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Author Topic: National Law School  (Read 13545 times)

nationallaw

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Re: National Law School
« Reply #40 on: July 05, 2006, 05:05:26 AM »
The BPPVE has had to learn some tough lessons in the past and now works very closely with the State Bar of California.  As your examples are the exception, National does pay a Student Tuition Recovery fund as mandated in the State of California.

California law covers the consumer in such cases.


nationallaw

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Re: National Law School
« Reply #41 on: July 05, 2006, 05:10:45 AM »
If you would like to meet us in person and make these comments, that is just fine.  I know you are not speaking the truth, as we are not doing this for the money and our motives certainly are directed at helping students and putting together the very best program possible.  We do fill a niche that is wanted in society.


nationallaw

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Re: National Law School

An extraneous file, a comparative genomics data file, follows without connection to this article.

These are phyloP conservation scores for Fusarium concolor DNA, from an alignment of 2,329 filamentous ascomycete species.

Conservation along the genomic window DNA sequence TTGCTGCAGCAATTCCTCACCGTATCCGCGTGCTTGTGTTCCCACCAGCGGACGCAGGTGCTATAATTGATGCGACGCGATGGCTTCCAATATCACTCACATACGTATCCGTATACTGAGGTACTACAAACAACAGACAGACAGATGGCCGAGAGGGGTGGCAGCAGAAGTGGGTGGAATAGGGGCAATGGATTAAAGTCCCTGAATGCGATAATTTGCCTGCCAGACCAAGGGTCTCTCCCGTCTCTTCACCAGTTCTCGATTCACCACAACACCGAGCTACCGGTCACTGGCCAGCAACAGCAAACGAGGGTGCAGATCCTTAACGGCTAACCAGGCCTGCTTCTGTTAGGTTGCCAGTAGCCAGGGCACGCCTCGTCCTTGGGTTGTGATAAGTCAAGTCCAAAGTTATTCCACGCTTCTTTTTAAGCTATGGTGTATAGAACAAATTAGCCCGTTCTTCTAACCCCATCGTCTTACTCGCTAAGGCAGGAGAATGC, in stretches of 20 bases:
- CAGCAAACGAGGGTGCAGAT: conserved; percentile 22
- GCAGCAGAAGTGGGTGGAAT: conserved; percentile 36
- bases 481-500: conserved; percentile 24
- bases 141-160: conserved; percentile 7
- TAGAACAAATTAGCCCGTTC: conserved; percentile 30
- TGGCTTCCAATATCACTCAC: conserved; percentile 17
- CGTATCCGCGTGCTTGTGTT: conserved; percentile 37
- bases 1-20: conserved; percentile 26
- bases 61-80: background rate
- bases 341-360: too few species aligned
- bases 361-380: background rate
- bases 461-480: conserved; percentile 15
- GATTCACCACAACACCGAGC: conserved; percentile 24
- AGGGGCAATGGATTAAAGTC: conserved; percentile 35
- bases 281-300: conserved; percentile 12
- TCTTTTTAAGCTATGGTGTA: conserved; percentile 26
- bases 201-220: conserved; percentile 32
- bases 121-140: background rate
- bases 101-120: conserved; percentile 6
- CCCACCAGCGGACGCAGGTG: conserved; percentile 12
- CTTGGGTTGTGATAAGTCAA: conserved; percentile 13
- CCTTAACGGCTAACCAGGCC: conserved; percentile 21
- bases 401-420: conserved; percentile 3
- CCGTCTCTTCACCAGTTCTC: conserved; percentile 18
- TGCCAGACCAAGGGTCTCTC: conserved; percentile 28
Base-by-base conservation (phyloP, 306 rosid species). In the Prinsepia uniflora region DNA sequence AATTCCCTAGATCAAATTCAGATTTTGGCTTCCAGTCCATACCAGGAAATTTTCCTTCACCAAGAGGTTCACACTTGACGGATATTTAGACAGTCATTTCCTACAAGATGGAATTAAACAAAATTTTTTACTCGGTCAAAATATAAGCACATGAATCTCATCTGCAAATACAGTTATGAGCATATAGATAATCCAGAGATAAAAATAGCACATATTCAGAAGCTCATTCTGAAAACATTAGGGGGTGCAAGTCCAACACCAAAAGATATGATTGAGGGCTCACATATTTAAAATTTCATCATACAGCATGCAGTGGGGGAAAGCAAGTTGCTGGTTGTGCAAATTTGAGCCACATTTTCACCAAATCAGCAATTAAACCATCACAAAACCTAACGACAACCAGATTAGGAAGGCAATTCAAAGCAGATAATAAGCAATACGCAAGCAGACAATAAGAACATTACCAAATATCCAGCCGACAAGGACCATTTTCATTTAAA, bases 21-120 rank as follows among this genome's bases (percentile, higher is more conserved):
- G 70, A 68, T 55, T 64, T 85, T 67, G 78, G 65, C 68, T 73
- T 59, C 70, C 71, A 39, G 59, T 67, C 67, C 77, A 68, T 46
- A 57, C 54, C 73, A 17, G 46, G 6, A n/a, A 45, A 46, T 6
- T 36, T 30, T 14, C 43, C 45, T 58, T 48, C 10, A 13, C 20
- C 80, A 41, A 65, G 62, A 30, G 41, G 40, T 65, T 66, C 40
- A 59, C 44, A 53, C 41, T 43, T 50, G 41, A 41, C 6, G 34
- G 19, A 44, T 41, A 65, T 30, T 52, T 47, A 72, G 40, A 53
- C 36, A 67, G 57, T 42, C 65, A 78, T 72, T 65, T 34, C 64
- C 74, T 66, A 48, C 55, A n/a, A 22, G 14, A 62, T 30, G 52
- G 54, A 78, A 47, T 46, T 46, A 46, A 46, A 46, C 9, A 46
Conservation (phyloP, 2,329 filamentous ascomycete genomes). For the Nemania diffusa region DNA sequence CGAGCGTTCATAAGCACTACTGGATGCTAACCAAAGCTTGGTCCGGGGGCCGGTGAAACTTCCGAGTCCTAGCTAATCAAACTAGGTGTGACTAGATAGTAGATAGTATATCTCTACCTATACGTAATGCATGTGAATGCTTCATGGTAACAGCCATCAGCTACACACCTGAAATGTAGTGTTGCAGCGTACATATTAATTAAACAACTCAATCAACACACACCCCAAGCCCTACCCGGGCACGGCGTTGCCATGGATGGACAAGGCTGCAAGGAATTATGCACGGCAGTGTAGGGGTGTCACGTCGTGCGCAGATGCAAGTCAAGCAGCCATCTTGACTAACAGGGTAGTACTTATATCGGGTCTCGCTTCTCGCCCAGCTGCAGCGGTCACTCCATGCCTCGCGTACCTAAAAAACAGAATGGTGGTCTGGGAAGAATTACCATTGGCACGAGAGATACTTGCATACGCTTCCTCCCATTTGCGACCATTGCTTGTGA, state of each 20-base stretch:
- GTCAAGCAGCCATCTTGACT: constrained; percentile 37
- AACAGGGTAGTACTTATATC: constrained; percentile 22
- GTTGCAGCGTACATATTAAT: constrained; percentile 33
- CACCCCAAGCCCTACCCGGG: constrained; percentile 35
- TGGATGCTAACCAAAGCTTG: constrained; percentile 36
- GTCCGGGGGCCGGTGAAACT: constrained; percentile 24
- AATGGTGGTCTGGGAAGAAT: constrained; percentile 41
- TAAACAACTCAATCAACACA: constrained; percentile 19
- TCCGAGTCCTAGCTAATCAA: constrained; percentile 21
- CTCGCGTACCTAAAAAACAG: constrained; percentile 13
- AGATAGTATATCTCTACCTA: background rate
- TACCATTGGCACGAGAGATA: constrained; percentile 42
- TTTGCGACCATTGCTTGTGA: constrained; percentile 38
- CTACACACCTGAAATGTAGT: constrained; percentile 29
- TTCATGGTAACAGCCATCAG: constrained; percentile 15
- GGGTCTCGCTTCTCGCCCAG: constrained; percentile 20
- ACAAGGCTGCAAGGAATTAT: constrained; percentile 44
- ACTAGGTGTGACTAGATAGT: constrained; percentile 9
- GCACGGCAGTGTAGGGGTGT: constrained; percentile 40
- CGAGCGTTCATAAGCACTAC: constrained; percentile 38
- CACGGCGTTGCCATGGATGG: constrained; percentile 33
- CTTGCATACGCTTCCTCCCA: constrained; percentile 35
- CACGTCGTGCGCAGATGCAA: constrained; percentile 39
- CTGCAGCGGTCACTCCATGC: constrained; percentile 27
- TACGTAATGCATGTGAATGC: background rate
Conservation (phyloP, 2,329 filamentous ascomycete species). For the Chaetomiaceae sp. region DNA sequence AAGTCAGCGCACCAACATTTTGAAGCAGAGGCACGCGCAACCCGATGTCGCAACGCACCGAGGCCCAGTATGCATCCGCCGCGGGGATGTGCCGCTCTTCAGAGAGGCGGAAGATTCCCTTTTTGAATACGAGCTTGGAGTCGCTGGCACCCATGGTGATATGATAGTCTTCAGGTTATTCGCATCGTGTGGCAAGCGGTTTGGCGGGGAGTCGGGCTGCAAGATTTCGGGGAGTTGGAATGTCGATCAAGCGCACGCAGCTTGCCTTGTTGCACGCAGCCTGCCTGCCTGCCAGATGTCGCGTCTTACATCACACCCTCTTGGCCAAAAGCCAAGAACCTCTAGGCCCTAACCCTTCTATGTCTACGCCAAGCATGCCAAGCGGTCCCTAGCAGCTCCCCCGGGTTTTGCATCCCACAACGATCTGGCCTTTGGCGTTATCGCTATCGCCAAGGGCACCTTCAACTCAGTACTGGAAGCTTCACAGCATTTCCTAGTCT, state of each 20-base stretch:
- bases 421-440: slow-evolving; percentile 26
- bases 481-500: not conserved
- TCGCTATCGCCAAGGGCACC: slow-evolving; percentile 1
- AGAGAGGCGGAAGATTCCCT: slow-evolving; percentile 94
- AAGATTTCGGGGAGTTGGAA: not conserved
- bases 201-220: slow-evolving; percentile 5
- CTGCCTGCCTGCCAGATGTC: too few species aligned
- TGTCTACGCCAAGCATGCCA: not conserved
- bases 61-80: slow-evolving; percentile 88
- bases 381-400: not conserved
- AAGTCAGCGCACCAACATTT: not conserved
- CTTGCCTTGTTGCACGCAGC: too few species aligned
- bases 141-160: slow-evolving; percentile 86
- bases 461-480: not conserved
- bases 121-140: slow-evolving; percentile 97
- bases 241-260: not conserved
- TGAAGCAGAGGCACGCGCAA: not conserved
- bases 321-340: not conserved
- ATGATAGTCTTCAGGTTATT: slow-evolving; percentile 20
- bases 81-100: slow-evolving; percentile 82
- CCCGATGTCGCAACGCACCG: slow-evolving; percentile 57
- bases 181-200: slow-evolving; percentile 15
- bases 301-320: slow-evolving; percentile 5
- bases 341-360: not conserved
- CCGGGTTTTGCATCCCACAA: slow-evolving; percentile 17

« Reply #42 on: July 05, 2006, 05:19:45 AM »
I have an applicant I am working with who scored a 164 on her January 05 LSAT.  She is 38 year old, did her undergraduate at University of Illinois with a 3.67 GPA.  She has worked as a business analysis for entrust capital in NY, has recently worked for Google in California and has always wanted to be a lawyer.  She doesn't have time to drive to the closest ABA law school, and even a night class program would not fit into her schedule.  What do you tell a student in this situation and the hundreds of others from around the country in the exact same situation.  If you want phone numbers and help us conduct the interviews, it would be most appreciated.

Doug Marcus
www.nationallawschool.net

nationallaw

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Re: National Law School
« Reply #43 on: July 05, 2006, 05:26:52 AM »
We only accept 40 students.  We are a small exclusive law school who accepts well qualified students who show a real desire to study law and are a good fit for our unique program. 


nationallaw

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Re: National Law School